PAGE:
Cohabitation Rates Outpace Divorce Rates

More children in the U.S. are living with unmarried parents than divorced parents, says a new report from the National Marriage Project, written by 18 family scholars from leading institutions. Unfortunately, cohabiting households with children are linked to increased family instability and negative outcomes for children.

While Gen-Xers like me grew up during a doubling of the divorce rate, today’s children have different issues that are contributing to less stable families. Perhaps many of these children of divorce have fears about marrying and choose to cohabit and have children without marriage.

While divorce rates have come down considerably, family instability is on the rise because of the dramatic rise in cohabitation.  The number of Americans who have children and live together without marriage has increased twelvefold since 1970.

Cohabiting parents are twice as likely to split as parents who are married. Twenty-four percent of children born to married parents will see their parents divorce or separate by age 12, whereas 42 percent of children will experience parental cohabitation by age 12.

Compared to children from intact, married families, children in cohabiting homes are more likely to experience social and emotional problems, including drug use, depression and dropping out of high school. The report cites studies that show children in cohabiting families tend to perform worse in school and tend to be less psychologically healthy than children with married parents.

Children in unmarried households also have higher rates of abuse. A New York Times article that describes the report says it cited a 2010 report on child abuse by the federal Department of Health and Human Services. The department concluded children living with two married biological parents had the lowest rates of harm—6.8 per 1,000 children—compared to children living with one parent and an unmarried partner (who was not a parent), at 57.2 per 1,000 children (the highest rates of abuse).

Once again, the report shows a divide in America based on education or class. Americans with only a high school diploma are far more likely to cohabit than are college graduates. “The educated and affluent enjoy relatively strong, stable families. Everyone else is more likely to be consigned to unstable, unworkable ones,” says W. Bradford Cox, director of the National Marriage Project.

Visit United Press International for details.

Do you think public education should be provided about the benefits for children who live with  married parents versus cohabiting parents? Why do you think cohabiting parents are twice as likely to split up as married parents? Do you think increased cohabitation will be a continuing trend or one that will rise and fall with different generations as divorce rates have done?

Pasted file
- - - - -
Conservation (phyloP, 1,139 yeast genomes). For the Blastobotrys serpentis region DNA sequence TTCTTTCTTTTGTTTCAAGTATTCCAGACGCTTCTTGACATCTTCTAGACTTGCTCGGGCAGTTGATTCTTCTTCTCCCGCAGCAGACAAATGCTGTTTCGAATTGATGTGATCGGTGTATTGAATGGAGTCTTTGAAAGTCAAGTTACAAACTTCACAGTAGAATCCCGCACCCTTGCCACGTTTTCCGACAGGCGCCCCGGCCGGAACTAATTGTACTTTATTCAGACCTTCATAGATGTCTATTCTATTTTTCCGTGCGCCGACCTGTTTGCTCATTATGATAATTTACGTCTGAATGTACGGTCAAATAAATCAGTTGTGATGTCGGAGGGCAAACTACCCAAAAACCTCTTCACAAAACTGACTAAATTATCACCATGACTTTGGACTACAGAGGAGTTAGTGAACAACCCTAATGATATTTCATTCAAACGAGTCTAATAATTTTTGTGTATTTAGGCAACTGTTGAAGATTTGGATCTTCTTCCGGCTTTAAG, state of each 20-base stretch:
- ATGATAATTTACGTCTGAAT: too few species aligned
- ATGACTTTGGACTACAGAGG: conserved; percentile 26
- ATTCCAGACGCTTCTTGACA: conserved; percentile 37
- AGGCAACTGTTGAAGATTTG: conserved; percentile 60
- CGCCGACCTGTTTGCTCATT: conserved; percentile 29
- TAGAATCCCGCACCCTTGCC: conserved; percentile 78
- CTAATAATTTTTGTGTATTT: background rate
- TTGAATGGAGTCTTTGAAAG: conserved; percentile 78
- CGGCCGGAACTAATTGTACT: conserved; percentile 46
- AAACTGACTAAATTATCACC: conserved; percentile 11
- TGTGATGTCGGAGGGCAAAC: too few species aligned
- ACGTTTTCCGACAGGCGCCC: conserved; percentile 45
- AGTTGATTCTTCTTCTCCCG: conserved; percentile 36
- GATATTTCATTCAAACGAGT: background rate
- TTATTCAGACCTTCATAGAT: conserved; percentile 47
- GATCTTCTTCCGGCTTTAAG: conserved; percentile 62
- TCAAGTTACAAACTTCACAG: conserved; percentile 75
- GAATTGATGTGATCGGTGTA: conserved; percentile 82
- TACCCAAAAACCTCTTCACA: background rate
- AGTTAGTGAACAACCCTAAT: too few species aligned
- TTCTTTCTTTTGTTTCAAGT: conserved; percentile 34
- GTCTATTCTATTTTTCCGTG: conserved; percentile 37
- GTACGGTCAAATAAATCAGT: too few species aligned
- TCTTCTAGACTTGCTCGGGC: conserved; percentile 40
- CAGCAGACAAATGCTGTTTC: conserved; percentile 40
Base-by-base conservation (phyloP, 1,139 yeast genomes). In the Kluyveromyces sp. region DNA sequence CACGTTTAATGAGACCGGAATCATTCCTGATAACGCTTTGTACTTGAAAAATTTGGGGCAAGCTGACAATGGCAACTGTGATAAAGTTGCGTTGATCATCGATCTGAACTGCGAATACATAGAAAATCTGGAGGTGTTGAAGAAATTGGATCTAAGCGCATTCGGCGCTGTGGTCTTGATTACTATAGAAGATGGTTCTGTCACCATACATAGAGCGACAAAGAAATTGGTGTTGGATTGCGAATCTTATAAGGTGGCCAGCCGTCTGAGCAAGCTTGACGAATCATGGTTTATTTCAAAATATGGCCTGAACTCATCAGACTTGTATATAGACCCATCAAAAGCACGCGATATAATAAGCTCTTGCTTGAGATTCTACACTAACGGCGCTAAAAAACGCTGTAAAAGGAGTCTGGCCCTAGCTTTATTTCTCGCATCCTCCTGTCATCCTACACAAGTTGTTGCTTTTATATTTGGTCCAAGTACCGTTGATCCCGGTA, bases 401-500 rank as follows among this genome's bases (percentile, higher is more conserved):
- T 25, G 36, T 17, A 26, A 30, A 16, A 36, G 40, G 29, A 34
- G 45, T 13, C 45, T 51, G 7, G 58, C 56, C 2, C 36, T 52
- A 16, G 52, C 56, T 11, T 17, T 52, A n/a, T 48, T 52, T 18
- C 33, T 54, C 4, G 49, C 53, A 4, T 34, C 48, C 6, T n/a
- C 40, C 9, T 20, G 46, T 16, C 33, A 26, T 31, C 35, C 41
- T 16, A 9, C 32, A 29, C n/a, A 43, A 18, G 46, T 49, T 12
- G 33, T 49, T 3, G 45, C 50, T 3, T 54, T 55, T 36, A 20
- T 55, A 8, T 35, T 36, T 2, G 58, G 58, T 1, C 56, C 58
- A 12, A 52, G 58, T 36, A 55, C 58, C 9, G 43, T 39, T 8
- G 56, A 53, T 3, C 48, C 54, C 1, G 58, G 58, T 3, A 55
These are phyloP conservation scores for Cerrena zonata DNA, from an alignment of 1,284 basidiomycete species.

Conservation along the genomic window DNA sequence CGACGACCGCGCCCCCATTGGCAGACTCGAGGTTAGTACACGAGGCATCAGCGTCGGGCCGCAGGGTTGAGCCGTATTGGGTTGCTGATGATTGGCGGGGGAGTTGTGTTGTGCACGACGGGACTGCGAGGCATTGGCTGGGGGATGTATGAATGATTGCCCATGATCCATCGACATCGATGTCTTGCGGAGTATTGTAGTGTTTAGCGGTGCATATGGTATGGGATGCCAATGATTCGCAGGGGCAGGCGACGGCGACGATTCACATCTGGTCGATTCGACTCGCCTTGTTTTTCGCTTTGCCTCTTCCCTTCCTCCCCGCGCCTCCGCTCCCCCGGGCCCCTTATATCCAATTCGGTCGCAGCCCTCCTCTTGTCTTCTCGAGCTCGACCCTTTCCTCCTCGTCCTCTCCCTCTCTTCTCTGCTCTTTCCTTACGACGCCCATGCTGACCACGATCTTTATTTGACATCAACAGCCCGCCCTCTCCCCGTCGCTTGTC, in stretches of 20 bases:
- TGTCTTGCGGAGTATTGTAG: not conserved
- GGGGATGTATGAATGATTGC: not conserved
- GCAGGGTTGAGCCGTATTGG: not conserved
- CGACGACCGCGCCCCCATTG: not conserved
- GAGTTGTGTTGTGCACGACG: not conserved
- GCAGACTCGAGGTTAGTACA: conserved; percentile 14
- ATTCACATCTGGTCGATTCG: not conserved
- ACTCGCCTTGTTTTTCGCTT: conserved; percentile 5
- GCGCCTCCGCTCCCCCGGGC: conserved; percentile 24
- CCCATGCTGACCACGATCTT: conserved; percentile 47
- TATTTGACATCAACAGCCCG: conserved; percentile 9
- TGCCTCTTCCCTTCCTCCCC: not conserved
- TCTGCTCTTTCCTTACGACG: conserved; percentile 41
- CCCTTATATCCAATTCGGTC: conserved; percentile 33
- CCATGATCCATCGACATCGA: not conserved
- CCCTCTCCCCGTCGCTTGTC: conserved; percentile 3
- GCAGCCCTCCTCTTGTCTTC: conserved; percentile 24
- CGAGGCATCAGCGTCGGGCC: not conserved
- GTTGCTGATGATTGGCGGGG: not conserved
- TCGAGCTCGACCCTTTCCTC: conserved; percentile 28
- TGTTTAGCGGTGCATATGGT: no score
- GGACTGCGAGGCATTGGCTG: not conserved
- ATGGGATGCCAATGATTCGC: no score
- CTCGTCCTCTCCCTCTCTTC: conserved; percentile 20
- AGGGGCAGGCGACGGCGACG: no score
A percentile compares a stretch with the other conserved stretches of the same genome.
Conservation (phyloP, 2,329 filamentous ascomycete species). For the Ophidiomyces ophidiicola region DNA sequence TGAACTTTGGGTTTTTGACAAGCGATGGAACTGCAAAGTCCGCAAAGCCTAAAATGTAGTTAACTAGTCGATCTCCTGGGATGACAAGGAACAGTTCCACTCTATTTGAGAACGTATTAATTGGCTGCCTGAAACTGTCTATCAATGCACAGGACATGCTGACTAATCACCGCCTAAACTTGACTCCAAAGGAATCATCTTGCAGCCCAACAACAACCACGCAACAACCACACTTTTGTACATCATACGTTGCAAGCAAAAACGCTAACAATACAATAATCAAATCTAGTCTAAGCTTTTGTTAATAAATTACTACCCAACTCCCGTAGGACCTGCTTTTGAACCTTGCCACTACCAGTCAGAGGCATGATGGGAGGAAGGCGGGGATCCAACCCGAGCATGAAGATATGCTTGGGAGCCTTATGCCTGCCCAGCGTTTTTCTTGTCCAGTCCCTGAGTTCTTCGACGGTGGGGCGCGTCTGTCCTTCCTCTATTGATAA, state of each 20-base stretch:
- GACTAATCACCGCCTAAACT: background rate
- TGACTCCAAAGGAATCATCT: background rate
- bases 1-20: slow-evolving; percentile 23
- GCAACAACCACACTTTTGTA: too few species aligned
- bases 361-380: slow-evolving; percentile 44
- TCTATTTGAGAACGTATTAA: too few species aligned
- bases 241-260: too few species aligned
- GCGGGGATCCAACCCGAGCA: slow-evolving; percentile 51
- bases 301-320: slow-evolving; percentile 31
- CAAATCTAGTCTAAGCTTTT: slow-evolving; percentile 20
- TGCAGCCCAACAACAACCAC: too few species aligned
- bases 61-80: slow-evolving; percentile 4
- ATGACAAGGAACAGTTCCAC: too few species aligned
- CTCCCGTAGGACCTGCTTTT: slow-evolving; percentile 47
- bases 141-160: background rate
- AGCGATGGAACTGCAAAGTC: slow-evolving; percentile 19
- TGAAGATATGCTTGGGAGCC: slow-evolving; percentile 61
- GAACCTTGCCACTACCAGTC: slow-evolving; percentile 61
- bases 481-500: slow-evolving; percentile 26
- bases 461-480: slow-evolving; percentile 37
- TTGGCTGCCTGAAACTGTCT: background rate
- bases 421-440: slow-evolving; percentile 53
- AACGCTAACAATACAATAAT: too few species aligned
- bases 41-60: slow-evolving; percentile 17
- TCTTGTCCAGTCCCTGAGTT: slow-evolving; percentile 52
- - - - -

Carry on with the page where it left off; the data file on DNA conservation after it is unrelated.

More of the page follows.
LINK:
GenX Marriages: Divorce is out, marriage is in–interesting article with helpful marriage advice

Photo courtesty of Stockvault.net by Edwin Loyola

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3 responses to “Cohabitation Rates Outpace Divorce Rates

  1. I would speculate that the people most likely to cohabitate are also those more likely to split. So I don’t think there is any easy answer to that. I don’t think that simply encouraging cohabitaters to get married would change anything. The real way to solve this problem would be for people to be in committed (whether married or not) and stable relationships before having children, but there clearly is no easy way to accomplish that. Because of that, I do not think there is any point to educating people about the supposed benefits to children of married people.

    • But I wonder if people understood the risks to their future children if they would be more careful about being in a committed relationship first.

  2. I think the cohabitation issue at its root is a problem with long term commitment a desire to “hedge the bet” so to speak. But there at least the people are being honest about their issue with commitment in outwardly refusing to commit. The divorce issue shows the same problem only with a lie injected, that being “I will make this commitment to you.” It may seem a harsh estimation but I am speaking from experience. It’s a problem that needs to be addressed on an individual basis. So yes I think education does help. It may not solve. But it does help.

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